Funded by the NHDS, the Digital Research Centre at the University of Saskatchewan has undertaken a project entitled “The Idea of the North: Exploring Evidence of Resilience and Change”.
The National Heritage Digitization Strategy
The National Heritage Digitization Strategy (NHDS) is a national initiative to encourage and support Canadian memory institutions in digitizing, preserving, and improving access to documentary heritage via digital collections. The NHDS is the first coordinated effort to develop strategies to digitize analog collections in Canada.The goal of the NHDS is to promote and facilitate digitization in Canadian memory institutions and encourage quality standards that complement strategies developed by the institutions themselves. For more information on the NHDS and associated projects, visit the NHDS website.
The Idea of the North
The project focuses on digitizing archival materials related to the Subarctic to High Arctic regions of Canada, particularly northern Saskatchewan, the Northwest Territories, Yukon, and Nunavut as documented in the work of southern citizens, researchers, and Indigenous community members. It also incorporates aspects of life in other circumpolar nations including the US, Denmark, Iceland, Norway, Sweden, Finland, and Russia as seen in materials created by Canadians.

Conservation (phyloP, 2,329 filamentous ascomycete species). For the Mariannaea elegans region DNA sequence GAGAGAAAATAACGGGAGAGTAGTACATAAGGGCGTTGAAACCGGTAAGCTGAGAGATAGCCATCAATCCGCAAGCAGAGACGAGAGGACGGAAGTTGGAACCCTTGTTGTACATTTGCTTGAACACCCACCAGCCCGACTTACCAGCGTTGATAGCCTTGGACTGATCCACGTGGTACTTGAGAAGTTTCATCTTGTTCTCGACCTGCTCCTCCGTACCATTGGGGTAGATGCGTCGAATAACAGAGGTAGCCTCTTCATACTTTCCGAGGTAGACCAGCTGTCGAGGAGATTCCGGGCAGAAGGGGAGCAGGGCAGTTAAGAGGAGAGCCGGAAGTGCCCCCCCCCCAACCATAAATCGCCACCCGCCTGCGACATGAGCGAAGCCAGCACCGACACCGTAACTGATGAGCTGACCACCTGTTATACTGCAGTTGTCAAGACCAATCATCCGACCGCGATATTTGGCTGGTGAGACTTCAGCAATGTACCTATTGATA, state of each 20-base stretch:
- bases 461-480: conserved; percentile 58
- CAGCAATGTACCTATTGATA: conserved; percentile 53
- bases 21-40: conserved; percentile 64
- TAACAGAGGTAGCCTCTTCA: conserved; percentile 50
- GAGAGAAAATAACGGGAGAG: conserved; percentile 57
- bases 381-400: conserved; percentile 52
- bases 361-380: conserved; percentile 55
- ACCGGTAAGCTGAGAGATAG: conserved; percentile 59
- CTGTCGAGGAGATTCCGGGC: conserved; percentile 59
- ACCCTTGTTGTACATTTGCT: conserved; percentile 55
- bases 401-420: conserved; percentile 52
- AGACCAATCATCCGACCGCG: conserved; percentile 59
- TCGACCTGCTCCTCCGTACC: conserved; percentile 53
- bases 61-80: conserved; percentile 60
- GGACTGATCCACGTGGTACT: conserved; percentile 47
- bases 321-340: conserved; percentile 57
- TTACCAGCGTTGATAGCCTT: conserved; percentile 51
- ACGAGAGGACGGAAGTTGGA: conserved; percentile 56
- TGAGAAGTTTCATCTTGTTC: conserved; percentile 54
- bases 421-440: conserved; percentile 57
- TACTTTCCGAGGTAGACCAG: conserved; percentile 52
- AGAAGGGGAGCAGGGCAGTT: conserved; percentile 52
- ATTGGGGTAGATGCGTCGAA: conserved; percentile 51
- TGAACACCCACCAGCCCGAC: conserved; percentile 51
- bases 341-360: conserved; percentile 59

To most Canadians, the regions examined in this project are relatively unknown. The idea of the North often evokes cold, desolate landscapes, harsh climates, vast territory, and unpopulated wilderness. However, these conceptions often do not reflect the true nature of the Canadian North and the experiences of the North in other circumpolar nations.
Drawing on resources from 13 different collections in the University Archives and Special Collections in addition to materials from other Saskatchewan memory institutions, the project incorporates thousands of items in a wide range of mediums. The materials emphasize change in the North as seen in the environment through geology and ecology; socially as a result of resource extraction and the arts in northern communities; and politically through Canada’s evolving role in circumpolar relations. The selection curated for “The Idea of the North” works to question current conceptions of the North and to challenge and expand understanding of the land and its inhabitants.
Two University of Saskatchewan graduates, Marie Chatlain and Lauren Warrington, undertook the daunting task of scanning over 10,000 archival items and uploading over 3,000 of those to a searchable database. These items include photographs and slides, field notes, and visual and audio recordings. Once the project is complete, this database will be available for the public to view.
As part of this project Chatlain and Warrington also created a virtual gallery to show the diversity of materials within the collections.